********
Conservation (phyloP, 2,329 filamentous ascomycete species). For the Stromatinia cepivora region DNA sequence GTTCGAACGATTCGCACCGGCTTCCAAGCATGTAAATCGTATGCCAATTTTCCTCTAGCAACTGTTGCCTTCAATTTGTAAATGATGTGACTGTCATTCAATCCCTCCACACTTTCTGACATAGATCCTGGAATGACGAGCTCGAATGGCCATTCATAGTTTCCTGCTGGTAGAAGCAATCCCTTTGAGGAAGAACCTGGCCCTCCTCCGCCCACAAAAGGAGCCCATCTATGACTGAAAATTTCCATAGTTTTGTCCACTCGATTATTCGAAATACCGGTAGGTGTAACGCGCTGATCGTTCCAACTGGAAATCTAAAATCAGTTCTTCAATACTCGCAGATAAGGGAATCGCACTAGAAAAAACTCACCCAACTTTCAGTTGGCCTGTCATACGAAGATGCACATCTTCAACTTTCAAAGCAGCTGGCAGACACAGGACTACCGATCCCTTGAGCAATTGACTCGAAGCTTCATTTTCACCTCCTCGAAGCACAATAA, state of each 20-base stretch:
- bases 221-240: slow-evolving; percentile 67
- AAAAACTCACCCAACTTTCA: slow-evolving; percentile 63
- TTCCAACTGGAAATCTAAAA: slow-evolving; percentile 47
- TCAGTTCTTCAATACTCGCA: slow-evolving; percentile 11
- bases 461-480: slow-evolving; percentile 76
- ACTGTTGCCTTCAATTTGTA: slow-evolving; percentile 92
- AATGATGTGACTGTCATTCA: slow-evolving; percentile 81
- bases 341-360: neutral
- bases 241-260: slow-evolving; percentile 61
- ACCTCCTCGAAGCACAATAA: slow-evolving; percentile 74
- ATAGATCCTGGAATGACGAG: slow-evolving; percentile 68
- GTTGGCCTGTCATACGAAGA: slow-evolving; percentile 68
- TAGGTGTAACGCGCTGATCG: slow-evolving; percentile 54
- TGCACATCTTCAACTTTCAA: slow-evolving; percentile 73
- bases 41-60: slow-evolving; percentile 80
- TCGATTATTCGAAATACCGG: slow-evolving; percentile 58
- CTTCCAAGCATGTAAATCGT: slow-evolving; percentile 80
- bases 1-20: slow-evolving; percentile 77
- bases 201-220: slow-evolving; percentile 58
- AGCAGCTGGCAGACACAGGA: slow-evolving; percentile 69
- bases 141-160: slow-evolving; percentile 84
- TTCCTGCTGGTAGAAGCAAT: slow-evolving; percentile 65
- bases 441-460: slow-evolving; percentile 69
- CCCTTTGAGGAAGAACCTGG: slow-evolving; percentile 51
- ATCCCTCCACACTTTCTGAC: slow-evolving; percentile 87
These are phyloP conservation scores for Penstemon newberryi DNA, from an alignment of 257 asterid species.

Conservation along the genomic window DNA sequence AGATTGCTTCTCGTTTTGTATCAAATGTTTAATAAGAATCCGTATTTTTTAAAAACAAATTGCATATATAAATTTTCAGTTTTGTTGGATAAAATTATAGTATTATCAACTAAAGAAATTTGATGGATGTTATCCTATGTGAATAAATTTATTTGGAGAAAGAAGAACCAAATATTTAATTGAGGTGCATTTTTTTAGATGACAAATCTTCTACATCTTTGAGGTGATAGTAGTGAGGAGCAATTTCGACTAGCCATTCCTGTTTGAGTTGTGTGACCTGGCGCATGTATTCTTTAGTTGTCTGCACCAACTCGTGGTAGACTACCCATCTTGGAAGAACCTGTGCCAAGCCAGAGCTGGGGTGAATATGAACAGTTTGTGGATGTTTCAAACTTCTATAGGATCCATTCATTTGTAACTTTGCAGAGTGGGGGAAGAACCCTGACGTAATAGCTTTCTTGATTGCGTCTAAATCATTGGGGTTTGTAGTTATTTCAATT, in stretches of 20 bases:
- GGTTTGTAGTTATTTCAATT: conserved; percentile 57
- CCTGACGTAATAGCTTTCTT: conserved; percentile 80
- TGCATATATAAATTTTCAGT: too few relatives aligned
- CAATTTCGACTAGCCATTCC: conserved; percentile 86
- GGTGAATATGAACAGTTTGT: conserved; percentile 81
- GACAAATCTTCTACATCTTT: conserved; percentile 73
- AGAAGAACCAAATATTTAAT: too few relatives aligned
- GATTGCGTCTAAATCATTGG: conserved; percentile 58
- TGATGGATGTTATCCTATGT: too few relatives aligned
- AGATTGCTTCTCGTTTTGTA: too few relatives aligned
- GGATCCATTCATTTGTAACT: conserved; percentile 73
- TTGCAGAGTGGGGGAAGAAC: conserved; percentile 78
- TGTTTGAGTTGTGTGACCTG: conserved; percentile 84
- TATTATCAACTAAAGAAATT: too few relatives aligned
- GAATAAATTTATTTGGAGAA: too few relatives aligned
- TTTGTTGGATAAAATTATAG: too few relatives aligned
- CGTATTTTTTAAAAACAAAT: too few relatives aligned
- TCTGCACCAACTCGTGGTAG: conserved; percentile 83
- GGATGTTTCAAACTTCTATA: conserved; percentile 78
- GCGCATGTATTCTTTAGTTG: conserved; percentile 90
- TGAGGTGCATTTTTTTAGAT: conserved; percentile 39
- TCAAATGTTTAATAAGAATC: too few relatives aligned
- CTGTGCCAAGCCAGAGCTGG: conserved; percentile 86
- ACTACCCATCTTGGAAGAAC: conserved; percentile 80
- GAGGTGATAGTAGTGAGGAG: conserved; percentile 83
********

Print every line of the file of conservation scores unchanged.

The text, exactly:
Conservation (phyloP, 2,329 filamentous ascomycete species). For the Stromatinia cepivora region DNA sequence GTTCGAACGATTCGCACCGGCTTCCAAGCATGTAAATCGTATGCCAATTTTCCTCTAGCAACTGTTGCCTTCAATTTGTAAATGATGTGACTGTCATTCAATCCCTCCACACTTTCTGACATAGATCCTGGAATGACGAGCTCGAATGGCCATTCATAGTTTCCTGCTGGTAGAAGCAATCCCTTTGAGGAAGAACCTGGCCCTCCTCCGCCCACAAAAGGAGCCCATCTATGACTGAAAATTTCCATAGTTTTGTCCACTCGATTATTCGAAATACCGGTAGGTGTAACGCGCTGATCGTTCCAACTGGAAATCTAAAATCAGTTCTTCAATACTCGCAGATAAGGGAATCGCACTAGAAAAAACTCACCCAACTTTCAGTTGGCCTGTCATACGAAGATGCACATCTTCAACTTTCAAAGCAGCTGGCAGACACAGGACTACCGATCCCTTGAGCAATTGACTCGAAGCTTCATTTTCACCTCCTCGAAGCACAATAA, state of each 20-base stretch:
- bases 221-240: slow-evolving; percentile 67
- AAAAACTCACCCAACTTTCA: slow-evolving; percentile 63
- TTCCAACTGGAAATCTAAAA: slow-evolving; percentile 47
- TCAGTTCTTCAATACTCGCA: slow-evolving; percentile 11
- bases 461-480: slow-evolving; percentile 76
- ACTGTTGCCTTCAATTTGTA: slow-evolving; percentile 92
- AATGATGTGACTGTCATTCA: slow-evolving; percentile 81
- bases 341-360: neutral
- bases 241-260: slow-evolving; percentile 61
- ACCTCCTCGAAGCACAATAA: slow-evolving; percentile 74
- ATAGATCCTGGAATGACGAG: slow-evolving; percentile 68
- GTTGGCCTGTCATACGAAGA: slow-evolving; percentile 68
- TAGGTGTAACGCGCTGATCG: slow-evolving; percentile 54
- TGCACATCTTCAACTTTCAA: slow-evolving; percentile 73
- bases 41-60: slow-evolving; percentile 80
- TCGATTATTCGAAATACCGG: slow-evolving; percentile 58
- CTTCCAAGCATGTAAATCGT: slow-evolving; percentile 80
- bases 1-20: slow-evolving; percentile 77
- bases 201-220: slow-evolving; percentile 58
- AGCAGCTGGCAGACACAGGA: slow-evolving; percentile 69
- bases 141-160: slow-evolving; percentile 84
- TTCCTGCTGGTAGAAGCAAT: slow-evolving; percentile 65
- bases 441-460: slow-evolving; percentile 69
- CCCTTTGAGGAAGAACCTGG: slow-evolving; percentile 51
- ATCCCTCCACACTTTCTGAC: slow-evolving; percentile 87
These are phyloP conservation scores for Penstemon newberryi DNA, from an alignment of 257 asterid species.

Conservation along the genomic window DNA sequence AGATTGCTTCTCGTTTTGTATCAAATGTTTAATAAGAATCCGTATTTTTTAAAAACAAATTGCATATATAAATTTTCAGTTTTGTTGGATAAAATTATAGTATTATCAACTAAAGAAATTTGATGGATGTTATCCTATGTGAATAAATTTATTTGGAGAAAGAAGAACCAAATATTTAATTGAGGTGCATTTTTTTAGATGACAAATCTTCTACATCTTTGAGGTGATAGTAGTGAGGAGCAATTTCGACTAGCCATTCCTGTTTGAGTTGTGTGACCTGGCGCATGTATTCTTTAGTTGTCTGCACCAACTCGTGGTAGACTACCCATCTTGGAAGAACCTGTGCCAAGCCAGAGCTGGGGTGAATATGAACAGTTTGTGGATGTTTCAAACTTCTATAGGATCCATTCATTTGTAACTTTGCAGAGTGGGGGAAGAACCCTGACGTAATAGCTTTCTTGATTGCGTCTAAATCATTGGGGTTTGTAGTTATTTCAATT, in stretches of 20 bases:
- GGTTTGTAGTTATTTCAATT: conserved; percentile 57
- CCTGACGTAATAGCTTTCTT: conserved; percentile 80
- TGCATATATAAATTTTCAGT: too few relatives aligned
- CAATTTCGACTAGCCATTCC: conserved; percentile 86
- GGTGAATATGAACAGTTTGT: conserved; percentile 81
- GACAAATCTTCTACATCTTT: conserved; percentile 73
- AGAAGAACCAAATATTTAAT: too few relatives aligned
- GATTGCGTCTAAATCATTGG: conserved; percentile 58
- TGATGGATGTTATCCTATGT: too few relatives aligned
- AGATTGCTTCTCGTTTTGTA: too few relatives aligned
- GGATCCATTCATTTGTAACT: conserved; percentile 73
- TTGCAGAGTGGGGGAAGAAC: conserved; percentile 78
- TGTTTGAGTTGTGTGACCTG: conserved; percentile 84
- TATTATCAACTAAAGAAATT: too few relatives aligned
- GAATAAATTTATTTGGAGAA: too few relatives aligned
- TTTGTTGGATAAAATTATAG: too few relatives aligned
- CGTATTTTTTAAAAACAAAT: too few relatives aligned
- TCTGCACCAACTCGTGGTAG: conserved; percentile 83
- GGATGTTTCAAACTTCTATA: conserved; percentile 78
- GCGCATGTATTCTTTAGTTG: conserved; percentile 90
- TGAGGTGCATTTTTTTAGAT: conserved; percentile 39
- TCAAATGTTTAATAAGAATC: too few relatives aligned
- CTGTGCCAAGCCAGAGCTGG: conserved; percentile 86
- ACTACCCATCTTGGAAGAAC: conserved; percentile 80
- GAGGTGATAGTAGTGAGGAG: conserved; percentile 83